Celebrating 200 years since the birth of Frederick Law Olmsted

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Frederick Law Olmsted. (1822-1903). He was born on April 26, 1822 in Island, New York. Landscape architect, journalist and botanist. He studied at Yale University and after finishing his studies he traveled through Europe and America, learning gardening and agricultural methods. Among his outstanding works we find Central Park and Prospect Park in New York. As a journalist he published Walks and Conversations of an American farmer in England in 1852. In 1858, Frederick Law Olmsted along with Calvert Vaux were presented in honor of Andrew Jackson Downing to the contest to be the designers of Central Park. His project solved the problem that Central Park had because of its narrow, rectangular shape. Finally, they were the winners of the competition.

Although the public was satisfied with the creation of the new park, Olmest received a large number of demands for the policy and cost reduction, which caused that in 1861 he left the Central Park project for a new project: executive secretary of the US Health Commission that treated the injured in the Civil War. His job was to supply the soldiers who were in the middle of war with blankets, food and clothes. In 1863 he traveled to California to manage Mariposa Estate, a gold mining operation.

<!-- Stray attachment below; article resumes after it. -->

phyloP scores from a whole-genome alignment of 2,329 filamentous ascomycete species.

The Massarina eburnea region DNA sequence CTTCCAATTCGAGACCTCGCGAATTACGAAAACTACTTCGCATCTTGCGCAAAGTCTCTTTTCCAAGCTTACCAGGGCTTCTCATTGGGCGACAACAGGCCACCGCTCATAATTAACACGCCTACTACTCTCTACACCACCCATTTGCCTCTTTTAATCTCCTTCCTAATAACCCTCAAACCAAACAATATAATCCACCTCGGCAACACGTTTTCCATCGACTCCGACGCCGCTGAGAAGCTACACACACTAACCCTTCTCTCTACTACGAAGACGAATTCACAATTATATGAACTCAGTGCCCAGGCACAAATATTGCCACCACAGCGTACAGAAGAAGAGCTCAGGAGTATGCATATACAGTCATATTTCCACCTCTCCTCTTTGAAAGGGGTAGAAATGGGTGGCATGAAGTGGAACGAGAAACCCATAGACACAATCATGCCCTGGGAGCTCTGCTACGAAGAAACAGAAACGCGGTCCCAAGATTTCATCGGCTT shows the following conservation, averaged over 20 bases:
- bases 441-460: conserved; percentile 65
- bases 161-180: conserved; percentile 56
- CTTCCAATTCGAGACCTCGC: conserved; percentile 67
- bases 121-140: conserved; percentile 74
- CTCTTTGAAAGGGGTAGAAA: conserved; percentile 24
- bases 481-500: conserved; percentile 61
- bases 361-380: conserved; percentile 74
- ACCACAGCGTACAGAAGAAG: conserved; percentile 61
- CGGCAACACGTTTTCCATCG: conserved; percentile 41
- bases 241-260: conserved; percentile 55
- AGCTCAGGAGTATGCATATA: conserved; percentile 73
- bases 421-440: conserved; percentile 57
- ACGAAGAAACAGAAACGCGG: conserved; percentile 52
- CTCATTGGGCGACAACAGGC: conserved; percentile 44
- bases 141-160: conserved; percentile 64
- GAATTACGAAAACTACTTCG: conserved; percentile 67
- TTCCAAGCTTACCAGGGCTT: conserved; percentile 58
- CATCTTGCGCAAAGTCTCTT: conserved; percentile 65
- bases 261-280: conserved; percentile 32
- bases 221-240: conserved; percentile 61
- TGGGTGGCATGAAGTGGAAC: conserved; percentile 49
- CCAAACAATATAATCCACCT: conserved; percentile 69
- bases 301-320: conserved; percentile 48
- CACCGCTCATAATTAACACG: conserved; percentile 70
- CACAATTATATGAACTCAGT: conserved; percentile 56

On his return to New Yok, in 1865 Vaux and Olmsted created Olmsted, Vaux and Company. It was a defining moment in Olmest's life as he decided that his career would begin to focus on landscape architecture. Together they designed the Prospect Park, the park system of New York and Milwaukee and the Niagara Reserve, at Niagara Falls. In Brookline, located in the state of Massachusetts, we highlight the works of Olmest the Emerald Necklace of Boston, the campus of Stanford University and buildings of the World's Columbian Exposition.

In 1872, Olmsted and Vaux decided to finish with the team they had created together, despite having a great demand for projects to be carried out.

Olmsted helped to enhance the architecture of the landscape and to prosper in the United States with his works and ideas so characteristic of the place. Finally, he died on August 28, 1903, with 81 years in Belmont, a town in Massachusetts.

Among other outstanding projects we find:

- The coordinated system of public parks and avenues of Búfalo (New York).
- The Mount-Royal Park, in Montreal (Canada).
- The Emerald Necklace, in Boston (Massachusetts).
- The Cherokee Park including the system of avenues in Louisville (Kentucky).
- Jackson Park, Washington Park and Midway Plaisance in for the World's Columbian Exposition in Chicago.
- Part of Detroit Belle Isle park.
- The gardens of the United States Capitol and the building of George Washington Vanderbilt II.
- The Biltmore Estate, in North Carolina.



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